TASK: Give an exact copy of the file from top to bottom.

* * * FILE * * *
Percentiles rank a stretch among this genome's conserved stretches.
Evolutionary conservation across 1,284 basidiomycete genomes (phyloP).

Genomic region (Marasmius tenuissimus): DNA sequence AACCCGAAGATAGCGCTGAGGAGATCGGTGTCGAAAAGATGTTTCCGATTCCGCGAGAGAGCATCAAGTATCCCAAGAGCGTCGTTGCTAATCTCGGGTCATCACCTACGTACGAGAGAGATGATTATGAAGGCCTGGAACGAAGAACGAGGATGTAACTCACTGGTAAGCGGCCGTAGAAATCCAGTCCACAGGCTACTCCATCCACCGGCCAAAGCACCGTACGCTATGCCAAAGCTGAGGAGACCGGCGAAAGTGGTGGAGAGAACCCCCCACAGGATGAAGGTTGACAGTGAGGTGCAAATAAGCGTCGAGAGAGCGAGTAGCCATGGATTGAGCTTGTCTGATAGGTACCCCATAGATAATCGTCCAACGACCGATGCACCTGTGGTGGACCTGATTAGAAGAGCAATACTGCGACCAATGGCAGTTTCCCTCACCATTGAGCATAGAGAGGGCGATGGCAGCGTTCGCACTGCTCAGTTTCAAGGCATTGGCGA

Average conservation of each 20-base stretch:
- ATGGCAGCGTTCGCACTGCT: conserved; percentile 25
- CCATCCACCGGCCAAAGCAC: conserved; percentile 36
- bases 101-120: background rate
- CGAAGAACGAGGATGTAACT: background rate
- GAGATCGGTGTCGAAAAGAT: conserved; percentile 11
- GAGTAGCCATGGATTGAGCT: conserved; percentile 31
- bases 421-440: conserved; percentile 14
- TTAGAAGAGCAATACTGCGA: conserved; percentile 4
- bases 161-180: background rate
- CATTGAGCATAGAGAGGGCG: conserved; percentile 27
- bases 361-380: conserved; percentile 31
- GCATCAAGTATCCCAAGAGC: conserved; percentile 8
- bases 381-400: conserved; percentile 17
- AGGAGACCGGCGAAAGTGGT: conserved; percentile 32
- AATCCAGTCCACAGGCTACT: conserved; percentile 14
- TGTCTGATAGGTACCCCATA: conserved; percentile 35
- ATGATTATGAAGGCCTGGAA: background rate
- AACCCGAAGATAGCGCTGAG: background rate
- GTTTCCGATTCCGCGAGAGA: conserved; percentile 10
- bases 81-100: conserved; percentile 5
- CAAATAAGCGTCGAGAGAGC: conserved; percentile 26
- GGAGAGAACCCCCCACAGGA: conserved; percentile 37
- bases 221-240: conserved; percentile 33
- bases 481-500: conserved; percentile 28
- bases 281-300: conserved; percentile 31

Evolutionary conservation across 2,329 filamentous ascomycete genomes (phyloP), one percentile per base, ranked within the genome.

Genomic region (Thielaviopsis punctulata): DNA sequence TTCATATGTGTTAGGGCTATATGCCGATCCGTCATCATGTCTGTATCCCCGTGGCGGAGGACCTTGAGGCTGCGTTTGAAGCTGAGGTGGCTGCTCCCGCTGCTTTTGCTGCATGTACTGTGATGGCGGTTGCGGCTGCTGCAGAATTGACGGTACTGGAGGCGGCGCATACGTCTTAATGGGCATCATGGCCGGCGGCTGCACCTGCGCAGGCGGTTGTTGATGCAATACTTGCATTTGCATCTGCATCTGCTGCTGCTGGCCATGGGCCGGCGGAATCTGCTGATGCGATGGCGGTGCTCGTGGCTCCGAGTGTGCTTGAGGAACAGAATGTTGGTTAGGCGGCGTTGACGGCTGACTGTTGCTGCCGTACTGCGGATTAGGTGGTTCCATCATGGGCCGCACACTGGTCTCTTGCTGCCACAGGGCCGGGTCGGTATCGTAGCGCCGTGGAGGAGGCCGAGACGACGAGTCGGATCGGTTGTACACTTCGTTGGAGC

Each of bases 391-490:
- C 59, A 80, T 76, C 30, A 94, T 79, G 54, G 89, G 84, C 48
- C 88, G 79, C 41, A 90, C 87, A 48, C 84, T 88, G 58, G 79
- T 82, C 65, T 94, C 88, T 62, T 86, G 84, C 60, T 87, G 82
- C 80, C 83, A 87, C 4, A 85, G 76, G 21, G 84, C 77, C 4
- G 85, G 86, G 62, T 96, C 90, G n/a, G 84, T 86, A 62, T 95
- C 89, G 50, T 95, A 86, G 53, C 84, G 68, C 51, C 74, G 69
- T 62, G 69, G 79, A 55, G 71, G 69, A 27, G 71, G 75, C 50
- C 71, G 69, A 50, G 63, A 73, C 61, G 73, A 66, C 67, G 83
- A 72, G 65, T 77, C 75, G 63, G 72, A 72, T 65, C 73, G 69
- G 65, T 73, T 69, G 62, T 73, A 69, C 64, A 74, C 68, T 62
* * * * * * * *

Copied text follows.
Percentiles rank a stretch among this genome's conserved stretches.
Evolutionary conservation across 1,284 basidiomycete genomes (phyloP).

Genomic region (Marasmius tenuissimus): DNA sequence AACCCGAAGATAGCGCTGAGGAGATCGGTGTCGAAAAGATGTTTCCGATTCCGCGAGAGAGCATCAAGTATCCCAAGAGCGTCGTTGCTAATCTCGGGTCATCACCTACGTACGAGAGAGATGATTATGAAGGCCTGGAACGAAGAACGAGGATGTAACTCACTGGTAAGCGGCCGTAGAAATCCAGTCCACAGGCTACTCCATCCACCGGCCAAAGCACCGTACGCTATGCCAAAGCTGAGGAGACCGGCGAAAGTGGTGGAGAGAACCCCCCACAGGATGAAGGTTGACAGTGAGGTGCAAATAAGCGTCGAGAGAGCGAGTAGCCATGGATTGAGCTTGTCTGATAGGTACCCCATAGATAATCGTCCAACGACCGATGCACCTGTGGTGGACCTGATTAGAAGAGCAATACTGCGACCAATGGCAGTTTCCCTCACCATTGAGCATAGAGAGGGCGATGGCAGCGTTCGCACTGCTCAGTTTCAAGGCATTGGCGA

Average conservation of each 20-base stretch:
- ATGGCAGCGTTCGCACTGCT: conserved; percentile 25
- CCATCCACCGGCCAAAGCAC: conserved; percentile 36
- bases 101-120: background rate
- CGAAGAACGAGGATGTAACT: background rate
- GAGATCGGTGTCGAAAAGAT: conserved; percentile 11
- GAGTAGCCATGGATTGAGCT: conserved; percentile 31
- bases 421-440: conserved; percentile 14
- TTAGAAGAGCAATACTGCGA: conserved; percentile 4
- bases 161-180: background rate
- CATTGAGCATAGAGAGGGCG: conserved; percentile 27
- bases 361-380: conserved; percentile 31
- GCATCAAGTATCCCAAGAGC: conserved; percentile 8
- bases 381-400: conserved; percentile 17
- AGGAGACCGGCGAAAGTGGT: conserved; percentile 32
- AATCCAGTCCACAGGCTACT: conserved; percentile 14
- TGTCTGATAGGTACCCCATA: conserved; percentile 35
- ATGATTATGAAGGCCTGGAA: background rate
- AACCCGAAGATAGCGCTGAG: background rate
- GTTTCCGATTCCGCGAGAGA: conserved; percentile 10
- bases 81-100: conserved; percentile 5
- CAAATAAGCGTCGAGAGAGC: conserved; percentile 26
- GGAGAGAACCCCCCACAGGA: conserved; percentile 37
- bases 221-240: conserved; percentile 33
- bases 481-500: conserved; percentile 28
- bases 281-300: conserved; percentile 31

Evolutionary conservation across 2,329 filamentous ascomycete genomes (phyloP), one percentile per base, ranked within the genome.

Genomic region (Thielaviopsis punctulata): DNA sequence TTCATATGTGTTAGGGCTATATGCCGATCCGTCATCATGTCTGTATCCCCGTGGCGGAGGACCTTGAGGCTGCGTTTGAAGCTGAGGTGGCTGCTCCCGCTGCTTTTGCTGCATGTACTGTGATGGCGGTTGCGGCTGCTGCAGAATTGACGGTACTGGAGGCGGCGCATACGTCTTAATGGGCATCATGGCCGGCGGCTGCACCTGCGCAGGCGGTTGTTGATGCAATACTTGCATTTGCATCTGCATCTGCTGCTGCTGGCCATGGGCCGGCGGAATCTGCTGATGCGATGGCGGTGCTCGTGGCTCCGAGTGTGCTTGAGGAACAGAATGTTGGTTAGGCGGCGTTGACGGCTGACTGTTGCTGCCGTACTGCGGATTAGGTGGTTCCATCATGGGCCGCACACTGGTCTCTTGCTGCCACAGGGCCGGGTCGGTATCGTAGCGCCGTGGAGGAGGCCGAGACGACGAGTCGGATCGGTTGTACACTTCGTTGGAGC

Each of bases 391-490:
- C 59, A 80, T 76, C 30, A 94, T 79, G 54, G 89, G 84, C 48
- C 88, G 79, C 41, A 90, C 87, A 48, C 84, T 88, G 58, G 79
- T 82, C 65, T 94, C 88, T 62, T 86, G 84, C 60, T 87, G 82
- C 80, C 83, A 87, C 4, A 85, G 76, G 21, G 84, C 77, C 4
- G 85, G 86, G 62, T 96, C 90, G n/a, G 84, T 86, A 62, T 95
- C 89, G 50, T 95, A 86, G 53, C 84, G 68, C 51, C 74, G 69
- T 62, G 69, G 79, A 55, G 71, G 69, A 27, G 71, G 75, C 50
- C 71, G 69, A 50, G 63, A 73, C 61, G 73, A 66, C 67, G 83
- A 72, G 65, T 77, C 75, G 63, G 72, A 72, T 65, C 73, G 69
- G 65, T 73, T 69, G 62, T 73, A 69, C 64, A 74, C 68, T 62